In the Christian contemplative tradition there is the ancient practice of anachoresis
, a monastic form of withdrawal.
Blouin treats two phenomena in two chapters, anachoresis
and the boukoloi uprising.
(2,32,35) Other routes are exposed dentinal tubules; direct pulpal exposure; restorative procedures; lateral canals of teeth with periodontal involvement; and entry into the systemic circulation, known as anachoresis
. (2,36) The most common route of contamination is dental caries, inducing successive inflammatory responses in the pulp tissue, ending with pulp necrosis if appropriate therapeutic measures are not adopted.
La ocupacion de si compromete el cultivo del cuerpo, el ponerse en contacto consigo mismo, el prepararse para la vida adulta y para la muerte, especie de vigilancia medica permanente o una suerte de ser medico de si mismo para curar las afecciones del alma, el permanecer silencioso y atento a escuchar, una anachoresis
o retiro espiritual en si mismo, no olvidar que el respeto a uno mismo significa respeto a los otros, hacerse cargo de uno mismo que conlleva hacrse cargo del projimo (33,34).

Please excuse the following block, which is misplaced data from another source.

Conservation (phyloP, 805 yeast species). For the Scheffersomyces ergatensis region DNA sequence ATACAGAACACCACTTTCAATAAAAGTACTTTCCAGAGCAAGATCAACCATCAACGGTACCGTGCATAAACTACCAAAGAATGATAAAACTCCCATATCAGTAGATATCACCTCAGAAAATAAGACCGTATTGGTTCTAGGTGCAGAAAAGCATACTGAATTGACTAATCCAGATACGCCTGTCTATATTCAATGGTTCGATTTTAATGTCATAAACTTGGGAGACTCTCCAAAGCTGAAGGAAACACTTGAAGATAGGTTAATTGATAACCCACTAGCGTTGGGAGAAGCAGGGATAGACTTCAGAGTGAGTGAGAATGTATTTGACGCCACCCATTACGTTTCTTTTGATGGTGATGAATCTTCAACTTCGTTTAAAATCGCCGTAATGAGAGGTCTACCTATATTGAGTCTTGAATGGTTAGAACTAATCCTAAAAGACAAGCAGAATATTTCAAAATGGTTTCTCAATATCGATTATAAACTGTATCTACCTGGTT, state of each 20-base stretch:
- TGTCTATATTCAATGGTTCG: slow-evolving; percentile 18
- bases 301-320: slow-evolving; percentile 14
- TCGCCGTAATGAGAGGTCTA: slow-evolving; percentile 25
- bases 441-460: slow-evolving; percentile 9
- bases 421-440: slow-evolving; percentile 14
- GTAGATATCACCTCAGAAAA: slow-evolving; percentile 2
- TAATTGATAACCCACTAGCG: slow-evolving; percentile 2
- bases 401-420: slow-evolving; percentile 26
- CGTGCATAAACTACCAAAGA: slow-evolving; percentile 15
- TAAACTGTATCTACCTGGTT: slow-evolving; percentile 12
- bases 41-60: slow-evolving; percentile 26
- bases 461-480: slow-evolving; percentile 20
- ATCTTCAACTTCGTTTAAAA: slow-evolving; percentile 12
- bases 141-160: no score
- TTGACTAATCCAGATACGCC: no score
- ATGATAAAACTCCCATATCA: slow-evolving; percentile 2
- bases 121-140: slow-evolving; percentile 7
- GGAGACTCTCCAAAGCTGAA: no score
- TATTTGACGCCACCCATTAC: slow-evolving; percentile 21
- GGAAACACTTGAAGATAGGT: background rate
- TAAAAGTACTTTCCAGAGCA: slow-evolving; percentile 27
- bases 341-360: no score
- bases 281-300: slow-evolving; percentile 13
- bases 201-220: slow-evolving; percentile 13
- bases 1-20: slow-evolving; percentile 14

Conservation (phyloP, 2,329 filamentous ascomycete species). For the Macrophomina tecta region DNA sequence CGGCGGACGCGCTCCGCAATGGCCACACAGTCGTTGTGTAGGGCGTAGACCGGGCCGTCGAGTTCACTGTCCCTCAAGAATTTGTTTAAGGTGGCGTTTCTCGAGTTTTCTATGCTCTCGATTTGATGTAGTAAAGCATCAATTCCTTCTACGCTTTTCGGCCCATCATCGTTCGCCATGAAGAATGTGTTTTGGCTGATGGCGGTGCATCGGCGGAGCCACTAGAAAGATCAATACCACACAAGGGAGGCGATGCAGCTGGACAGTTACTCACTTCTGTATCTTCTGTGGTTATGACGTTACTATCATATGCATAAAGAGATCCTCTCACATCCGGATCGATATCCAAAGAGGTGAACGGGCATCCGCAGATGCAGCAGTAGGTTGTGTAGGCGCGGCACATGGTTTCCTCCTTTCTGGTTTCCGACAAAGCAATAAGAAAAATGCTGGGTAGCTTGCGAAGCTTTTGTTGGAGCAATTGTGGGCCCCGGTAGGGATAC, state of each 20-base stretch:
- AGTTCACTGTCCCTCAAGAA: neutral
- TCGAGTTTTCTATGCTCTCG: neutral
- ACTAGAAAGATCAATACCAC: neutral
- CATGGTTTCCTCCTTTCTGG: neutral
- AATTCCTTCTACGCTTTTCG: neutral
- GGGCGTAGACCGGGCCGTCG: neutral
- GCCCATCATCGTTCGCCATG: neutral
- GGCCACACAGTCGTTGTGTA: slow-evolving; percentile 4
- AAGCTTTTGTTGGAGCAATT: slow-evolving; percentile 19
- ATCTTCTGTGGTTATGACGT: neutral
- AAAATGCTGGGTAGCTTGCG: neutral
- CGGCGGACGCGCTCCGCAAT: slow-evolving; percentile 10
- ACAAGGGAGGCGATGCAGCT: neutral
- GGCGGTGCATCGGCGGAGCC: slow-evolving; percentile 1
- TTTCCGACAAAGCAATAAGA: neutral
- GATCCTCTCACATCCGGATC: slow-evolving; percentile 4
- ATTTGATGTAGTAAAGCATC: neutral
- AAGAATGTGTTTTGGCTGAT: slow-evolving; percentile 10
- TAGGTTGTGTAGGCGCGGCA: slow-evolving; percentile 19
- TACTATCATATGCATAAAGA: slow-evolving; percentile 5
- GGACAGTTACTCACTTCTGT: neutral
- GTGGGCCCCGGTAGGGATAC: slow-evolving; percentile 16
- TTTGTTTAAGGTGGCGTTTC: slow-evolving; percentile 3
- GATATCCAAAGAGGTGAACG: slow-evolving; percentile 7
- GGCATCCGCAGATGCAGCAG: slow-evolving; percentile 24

Tziafas, Experimental bacterial anachoresis
in dog dental pulps capped with calcium hydroxide," J Endod, 1989; 15: 591-95.
(2) In Comment vivre ensemble, Barthes's "simulations romanesques de quelques espaces quotidiens" are mapped onto a corpus of five main texts, chosen to represent contrasting geographical and social locations: the bourgeois apartment building (Pot-Bouille), the sanatorium-hotel (The Magic Mountain), the desert (Palladius, Histoire Lausiaque), the desert island (Robinson Crusoe), the solitary room (La Sequestree de Poitiers); the two poles of the paradigm vivre ensemble / vivre seul are tracked through thirty arbitrarily ordered "traits" or "figures" (Akedia, Anachoresis
, Animaux, Athos, Autarcie, and so on).
Batesian mimicry, nocturnal activity and anachoresis
Athanasius, in his Vita Antonii, describes Antony's spiritual journey as an anachoresis
a sequence of withdrawals from the world.
Many ascetics remained in or near inhabited areas to pursue the ideal of anachoresis
, literally "withdrawal." In the fourth century, however, some Egyptian ascetics "translated" this ethical stance of separation into a "radical reality" of spatial withdrawal to the remote desert.
He seemed to be an anachoresis
of a well-known twentieth-century bit of wisdom: "You can never be too thin or too rich." An even stranger phenomenon was the decadent mono-chromaticism of his face, from the dark violet shades beneath his eyes and in his sunken cheeks to the gentlest of lilac pastels of his suit.